rapport | Customer Service Solutions, Inc.

Find a Connection Point – Part 2: Situational Connection - 10/4/22


Last week we highlighted key topics to consider when you want to find Personal Connection Points with the customer.  Today, we’ll cover some key questions to ask to uncover information about today’s situation that you can use to establish a rapport with the customer.  This is Part 2 - Read more

Find a Connection Point – Part 1: Personal Connection - 9/27/22


Some people are born almost like a master at communication.  They know how to establish rapport with just about anybody, and they do so in a way that seems so natural and so real.  They can form relationships and be laughing with somebody they met two minutes ago like Read more

Be Proactive without being Pushy - 9/20/22


Delivering great customer service isn’t just about responding and reacting.  It’s also about being proactive.  Developing relationships involves reaching out first, not just extending our hand when somebody reaches out to us. But it’s all too clear that those of us who are in service roles prefer those roles to Read more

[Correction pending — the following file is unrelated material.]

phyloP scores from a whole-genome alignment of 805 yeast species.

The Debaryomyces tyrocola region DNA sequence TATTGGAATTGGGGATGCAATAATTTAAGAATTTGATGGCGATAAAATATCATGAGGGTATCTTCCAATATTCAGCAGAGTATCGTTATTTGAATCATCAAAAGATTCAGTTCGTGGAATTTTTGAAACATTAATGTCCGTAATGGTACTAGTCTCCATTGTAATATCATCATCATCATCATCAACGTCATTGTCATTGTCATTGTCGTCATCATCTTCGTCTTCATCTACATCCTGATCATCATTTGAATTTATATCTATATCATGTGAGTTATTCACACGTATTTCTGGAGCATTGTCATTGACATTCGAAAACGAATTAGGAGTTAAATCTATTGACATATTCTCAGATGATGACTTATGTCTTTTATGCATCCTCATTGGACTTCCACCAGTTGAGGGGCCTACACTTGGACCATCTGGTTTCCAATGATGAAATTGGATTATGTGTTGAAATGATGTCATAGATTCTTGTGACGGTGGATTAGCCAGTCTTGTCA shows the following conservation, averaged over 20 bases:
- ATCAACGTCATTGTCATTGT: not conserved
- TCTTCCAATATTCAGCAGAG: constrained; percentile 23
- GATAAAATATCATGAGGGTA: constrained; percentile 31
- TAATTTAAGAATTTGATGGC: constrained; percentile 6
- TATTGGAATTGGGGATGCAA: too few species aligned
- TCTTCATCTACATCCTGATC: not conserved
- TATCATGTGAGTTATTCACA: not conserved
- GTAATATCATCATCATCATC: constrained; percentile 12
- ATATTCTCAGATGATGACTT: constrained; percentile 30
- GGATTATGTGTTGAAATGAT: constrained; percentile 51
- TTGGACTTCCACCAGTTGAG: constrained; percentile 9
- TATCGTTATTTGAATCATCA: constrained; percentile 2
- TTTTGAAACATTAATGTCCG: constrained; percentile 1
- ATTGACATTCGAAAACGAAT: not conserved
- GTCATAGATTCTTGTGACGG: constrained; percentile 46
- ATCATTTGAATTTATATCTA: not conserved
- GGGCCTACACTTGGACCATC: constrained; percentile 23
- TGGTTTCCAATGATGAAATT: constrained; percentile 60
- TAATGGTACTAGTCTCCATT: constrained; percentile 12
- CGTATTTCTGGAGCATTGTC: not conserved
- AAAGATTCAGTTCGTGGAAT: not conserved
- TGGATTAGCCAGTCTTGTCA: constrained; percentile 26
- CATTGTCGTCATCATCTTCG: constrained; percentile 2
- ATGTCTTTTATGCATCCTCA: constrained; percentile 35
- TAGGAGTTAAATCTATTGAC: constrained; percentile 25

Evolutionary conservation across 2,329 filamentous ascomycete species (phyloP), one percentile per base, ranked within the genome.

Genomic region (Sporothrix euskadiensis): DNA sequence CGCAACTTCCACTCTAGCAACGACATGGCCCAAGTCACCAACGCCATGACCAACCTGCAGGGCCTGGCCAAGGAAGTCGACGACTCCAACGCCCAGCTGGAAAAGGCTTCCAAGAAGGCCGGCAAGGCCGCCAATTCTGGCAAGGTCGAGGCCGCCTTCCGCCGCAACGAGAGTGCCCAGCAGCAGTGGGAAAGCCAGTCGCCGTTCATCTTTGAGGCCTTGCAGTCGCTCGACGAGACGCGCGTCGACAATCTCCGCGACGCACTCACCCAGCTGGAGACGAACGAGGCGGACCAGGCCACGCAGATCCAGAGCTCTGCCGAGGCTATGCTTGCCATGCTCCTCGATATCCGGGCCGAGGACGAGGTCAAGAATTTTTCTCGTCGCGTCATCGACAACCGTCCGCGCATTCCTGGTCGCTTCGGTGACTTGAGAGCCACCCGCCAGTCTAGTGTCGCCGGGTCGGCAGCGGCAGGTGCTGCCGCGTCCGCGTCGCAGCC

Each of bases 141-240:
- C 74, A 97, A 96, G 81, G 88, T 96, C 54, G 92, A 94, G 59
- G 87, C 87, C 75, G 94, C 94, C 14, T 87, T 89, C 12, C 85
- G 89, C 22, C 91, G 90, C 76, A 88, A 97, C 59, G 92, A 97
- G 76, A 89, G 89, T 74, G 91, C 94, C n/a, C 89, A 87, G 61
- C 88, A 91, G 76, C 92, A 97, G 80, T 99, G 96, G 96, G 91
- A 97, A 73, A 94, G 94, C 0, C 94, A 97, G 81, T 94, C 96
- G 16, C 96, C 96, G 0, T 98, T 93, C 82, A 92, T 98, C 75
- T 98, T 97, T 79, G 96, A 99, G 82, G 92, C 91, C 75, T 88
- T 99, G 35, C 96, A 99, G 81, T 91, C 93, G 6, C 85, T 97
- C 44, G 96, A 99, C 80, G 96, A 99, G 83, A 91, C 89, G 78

Be Kind to Yourself When the Customer Isn’t - 9/13/22


I was having a debrief call with one of my clients recently, and this was regarding a survey of employees who work events.  One of the survey questions asked employees for advice on how to improve the customer experience.  When the employees shared their input on the guest experience, Read more

Being the Emphatic Employee - 9/6/22


Empathy is the key quality of somebody who’s great at customer service.  We talk about it often - what it is, how to convey it, what it looks like, and how it makes the customer feel. But along with knowing how to be empathetic, we also need to know how Read more

The Good, the Really Good, and the Ugly of Customer Service - 8/30/22